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Schools Feel Less Equipped to Meet Students’ Mental Health Needs Than a Few Years Ago

Fewer than half of public schools—48 percent—report that they can effectively meet students’ mental health needs, and that number has dwindled in the past few years even as students’ needs have risen.

Those findings come from the most recent School Pulse survey from the National Center for Education Statistics, which polled 1,683 school leaders in March.

Today’s schoolchildren are dealing with a range of challenges that are impacting their mental health. Social media, the lingering effects of the pandemic, and the opioid crisis are often cited as major reasons.

For Chris Young, the principal of North Country Union High School, a campus of 720 students in Vermont, the ongoing opioid crisis has been a major challenge to his students’ mental health—and to his school’s ability to teach them.

“We live in a rural area that has been hit hard by the opioid crisis. So, we have been experiencing students with severe mental health needs in K through 12 for quite some time,” Young said. “There is significant housing instability, substance abuse, and food insecurity that students are experiencing and that obviously shows up in school.”

These mental health issues present themselves differently depending on the student’s age, he said. In elementary school, students tend to lash out and misbehave. In high school, they tend disengage, leading to chronic absenteeism. The pandemic, Young said, made what was already a tough situation in his community worse.

Fifty-eight percent of schools in the School Pulse survey said that the number of students who sought mental health services from their school increased a little or a lot compared with last year.

Schools face a number of challenges to meeting their students’ mental health needs, according to the School Pulse survey. One big one is a lack of mental health staff and funding—barriers that will likely grow for many schools as federal pandemic aid runs dry. Many schools used those federal funds to hire school counselors, social workers, and psychologists, and contract with outside providers.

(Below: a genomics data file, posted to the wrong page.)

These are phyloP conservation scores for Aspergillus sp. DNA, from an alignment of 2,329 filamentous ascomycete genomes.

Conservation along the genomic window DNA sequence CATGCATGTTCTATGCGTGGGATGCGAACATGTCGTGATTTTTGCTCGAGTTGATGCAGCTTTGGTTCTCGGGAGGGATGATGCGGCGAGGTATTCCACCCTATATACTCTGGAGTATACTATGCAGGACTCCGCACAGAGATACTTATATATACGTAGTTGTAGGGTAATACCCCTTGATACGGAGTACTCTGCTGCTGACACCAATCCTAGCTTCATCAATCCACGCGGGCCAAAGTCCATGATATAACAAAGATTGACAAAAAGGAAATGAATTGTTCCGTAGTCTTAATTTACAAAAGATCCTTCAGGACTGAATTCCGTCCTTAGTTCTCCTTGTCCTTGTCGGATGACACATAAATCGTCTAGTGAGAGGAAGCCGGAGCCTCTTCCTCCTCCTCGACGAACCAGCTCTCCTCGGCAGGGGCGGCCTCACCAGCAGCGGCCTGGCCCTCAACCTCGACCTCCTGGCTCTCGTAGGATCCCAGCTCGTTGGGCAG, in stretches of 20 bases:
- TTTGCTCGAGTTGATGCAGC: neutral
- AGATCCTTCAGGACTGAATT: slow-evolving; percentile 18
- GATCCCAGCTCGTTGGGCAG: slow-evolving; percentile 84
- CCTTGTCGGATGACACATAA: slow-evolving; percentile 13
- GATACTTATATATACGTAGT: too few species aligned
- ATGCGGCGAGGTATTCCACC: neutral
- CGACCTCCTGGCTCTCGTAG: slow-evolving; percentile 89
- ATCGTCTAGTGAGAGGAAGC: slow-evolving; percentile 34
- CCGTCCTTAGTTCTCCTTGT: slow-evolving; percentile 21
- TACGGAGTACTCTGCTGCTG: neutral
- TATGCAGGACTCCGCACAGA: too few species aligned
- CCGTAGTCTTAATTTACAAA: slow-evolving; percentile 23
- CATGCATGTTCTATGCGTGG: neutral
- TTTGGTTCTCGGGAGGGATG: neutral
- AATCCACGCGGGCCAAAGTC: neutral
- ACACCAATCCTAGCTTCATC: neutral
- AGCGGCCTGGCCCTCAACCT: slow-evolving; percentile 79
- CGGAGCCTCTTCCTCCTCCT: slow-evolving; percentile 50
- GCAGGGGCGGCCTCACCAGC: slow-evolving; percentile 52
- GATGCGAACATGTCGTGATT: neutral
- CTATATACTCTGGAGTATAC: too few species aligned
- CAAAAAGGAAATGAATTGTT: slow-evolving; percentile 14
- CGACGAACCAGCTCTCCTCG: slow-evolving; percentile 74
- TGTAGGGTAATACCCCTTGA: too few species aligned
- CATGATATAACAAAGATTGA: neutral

Even so, 55 percent of schools in the survey reported they did not have enough mental health staff to manage students’ needs, 54 percent said they struggled with inadequate funding, and 49 percent said they couldn’t find enough licensed mental health professionals.

“We’ve always known that the responsibilities of schools go beyond academics, but these new data shine important light on the demands they face to support students who struggle with mental health issues,” said NCES Commissioner Peggy G. Carr in a statement. “These challenges can be significant obstacles to student learning and well-being if not properly addressed.”

School counselors shoulder most of the burden

School counselors still shoulder most of the responsibility of providing mental health services to students on campus, with three-quarters of schools saying that counselors provide mental health services to students. That’s down 8 percent from last school year.

Despite challenges with staffing, nearly all schools surveyed said they provide some kind of mental health service for students, ranging from telehealth to outreach to making referrals to outside mental health professionals. On average, those schools report that 1 in 5 of their students have used these services.

In many cases, schools are leaning on teachers to help support students’ mental health. Sixty-three percent of schools said they offered professional development to train teachers to support students’ social-emotional and mental well-being.

Among schools that had made changes to their school calendars to support students’ mental health, such as designating time during the school day or giving students days off to focus on mental health, 67 percent have kept those changes.

Forty-four percent of schools said they created or expanded a program to support student social-emotional and mental well-being this year and 27 percent said they created new positions to support these efforts.

At North Country Union High School, Young has focused a lot of attention on social-emotional learning and mental well-being through events, activities, and guest speakers. Teachers also regularly set aside time to address SEL and mental well-being in their advisory periods, or homerooms, with students.

“We have a skit night, and the kids are making fun of how much we talk about mental health,” he said. “Which I think is great, we are beating them over the head with it.”

But, Young said, if the school doesn’t meet students’ mental health needs, then many students do not learn.

Young has also invested in hiring several additional mental health support staff. Two of those positions were paid for initially with federal pandemic aid, and his school will keep those positions permanently.

But hiring someone to support students’ mental well-being often comes with a tradeoff, said Young, and it’s tricky finding a balance between supporting students’ academics and mental health without sacrificing one for the other.

“That is a battle that is constantly playing out in my mind of: ‘Should I be advocating for more intervention teachers, who support students academically, or should I be advocating for another counselor?’” he said.

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